Reversing the SSA’s Unwise Texting Requirement
A few weeks ago, Westbrook resident Cathy Wiles called my Portland Constituent Service Center to alert me to a new Social Security Administration (SSA) policy that could have prevented seniors from accessing their online “my Social Security” accounts. The change, which was scheduled to take effect on August 1st, would have made text messaging the only means of verifying individuals’ identities and guaranteeing access to their accounts online.
As the Chairman of the Senate Aging Committee, I was concerned that this decision would have placed a high burden on seniors, many of whom do not own a cell phone or may have a phone that does not receive or send data. I immediately asked my colleague Senator Claire McCaskill (D-MO), the Ranking Member of the Committee, to join me in writing a letter to the Social Security Administration. Our letter urged Acting Commissioner Carolyn Colvin to reconsider its policy and provide alternative identification verification methods that retain security but are more accessible to Social Security recipients.
As a result of our letter and of the concerns expressed by seniors across the country, the Social Security Administration removed the text messaging requirement. Instead, text message verification will be preserved as an option, and the SSA will develop additional security measures for those who lack access to a “smart” phone.
While it is critical that the Social Security Administration and other federal agencies protect Americans’ personal information, the SSA’s proposed requirement failed to take into account the fact that many seniors do not use a cell phone. According to a 2014 study from Pew Research Center, almost a quarter of people age 65 and older in the United States do not have a cell phone. In addition, a significant number of rural Americans lack access to reliable cell phone service. On top of both of those factors, some disabled and older Americans receiving Social Security are not comfortable using technology or cannot afford the higher costs associated with smart phones.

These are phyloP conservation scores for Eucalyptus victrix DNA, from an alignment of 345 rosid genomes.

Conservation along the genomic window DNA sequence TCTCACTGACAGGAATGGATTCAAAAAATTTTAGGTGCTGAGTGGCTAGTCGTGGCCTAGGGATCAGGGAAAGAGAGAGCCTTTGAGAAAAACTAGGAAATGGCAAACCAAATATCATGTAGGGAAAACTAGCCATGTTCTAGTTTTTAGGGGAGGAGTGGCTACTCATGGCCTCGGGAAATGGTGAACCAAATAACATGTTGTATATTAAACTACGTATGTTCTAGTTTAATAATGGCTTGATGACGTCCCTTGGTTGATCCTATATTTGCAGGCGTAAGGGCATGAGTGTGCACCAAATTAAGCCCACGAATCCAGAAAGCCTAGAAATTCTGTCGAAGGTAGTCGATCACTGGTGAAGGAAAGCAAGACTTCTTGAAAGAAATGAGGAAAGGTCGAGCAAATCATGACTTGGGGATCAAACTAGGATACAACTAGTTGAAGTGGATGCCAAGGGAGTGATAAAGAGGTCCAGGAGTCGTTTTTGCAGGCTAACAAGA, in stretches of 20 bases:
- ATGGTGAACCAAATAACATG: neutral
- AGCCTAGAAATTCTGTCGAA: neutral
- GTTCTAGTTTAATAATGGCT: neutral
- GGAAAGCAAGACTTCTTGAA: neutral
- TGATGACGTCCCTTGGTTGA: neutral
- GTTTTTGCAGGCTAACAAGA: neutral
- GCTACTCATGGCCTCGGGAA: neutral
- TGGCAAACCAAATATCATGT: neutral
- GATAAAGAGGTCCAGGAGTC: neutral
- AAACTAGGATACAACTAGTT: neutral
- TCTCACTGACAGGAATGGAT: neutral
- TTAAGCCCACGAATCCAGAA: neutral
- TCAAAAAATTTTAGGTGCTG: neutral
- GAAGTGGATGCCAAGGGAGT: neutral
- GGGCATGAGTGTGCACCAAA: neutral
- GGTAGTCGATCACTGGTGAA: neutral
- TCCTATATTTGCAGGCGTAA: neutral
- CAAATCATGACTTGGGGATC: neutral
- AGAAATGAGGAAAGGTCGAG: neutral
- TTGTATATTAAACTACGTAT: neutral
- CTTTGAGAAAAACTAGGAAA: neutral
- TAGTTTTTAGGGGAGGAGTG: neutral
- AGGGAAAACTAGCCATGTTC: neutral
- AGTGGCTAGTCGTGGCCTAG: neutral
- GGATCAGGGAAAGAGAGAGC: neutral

Even if all seniors had cell phones, they may still have been unable to access their accounts. For example, the Social Security Administration website showed a notice on August 2 that, due to a high volume of traffic, users may have experienced problems receiving security codes. The lack of alternate identification methods effectively locked users out of their own accounts and could have prevented them from accessing necessary information or making important account changes.
Indeed, Ms. Wiles told me that when she first learned of the text messaging requirement just three days before the policy took effect, she tried calling Social Security to get some answers. Unfortunately, when she called the Agency, she was told there would be a two-hour wait time for assistance. The Social Security Administration’s lack of notice and preparation to address such concerns simply made no sense to me.
While its proposed text messaging verification policy did not take into account the circumstances of many Social Security recipients, it is encouraging that the Agency did respond when concerns were raised. In response to the letter I sent with Senator McCaskill, Acting Commissioner Colvin informed us that the SSA will roll back its text messaging requirement. She also assured us that the Administration is working on alternative authentication options that will be implemented within the next six months.
Senator McCaskill and I spoke up, as did seniors throughout the country, and the Social Security Administration heard us loud and clear. I look forward to working with the SSA to ensure that alternatives to text messaging authentication are accessible to all users while protecting seniors’ personal information.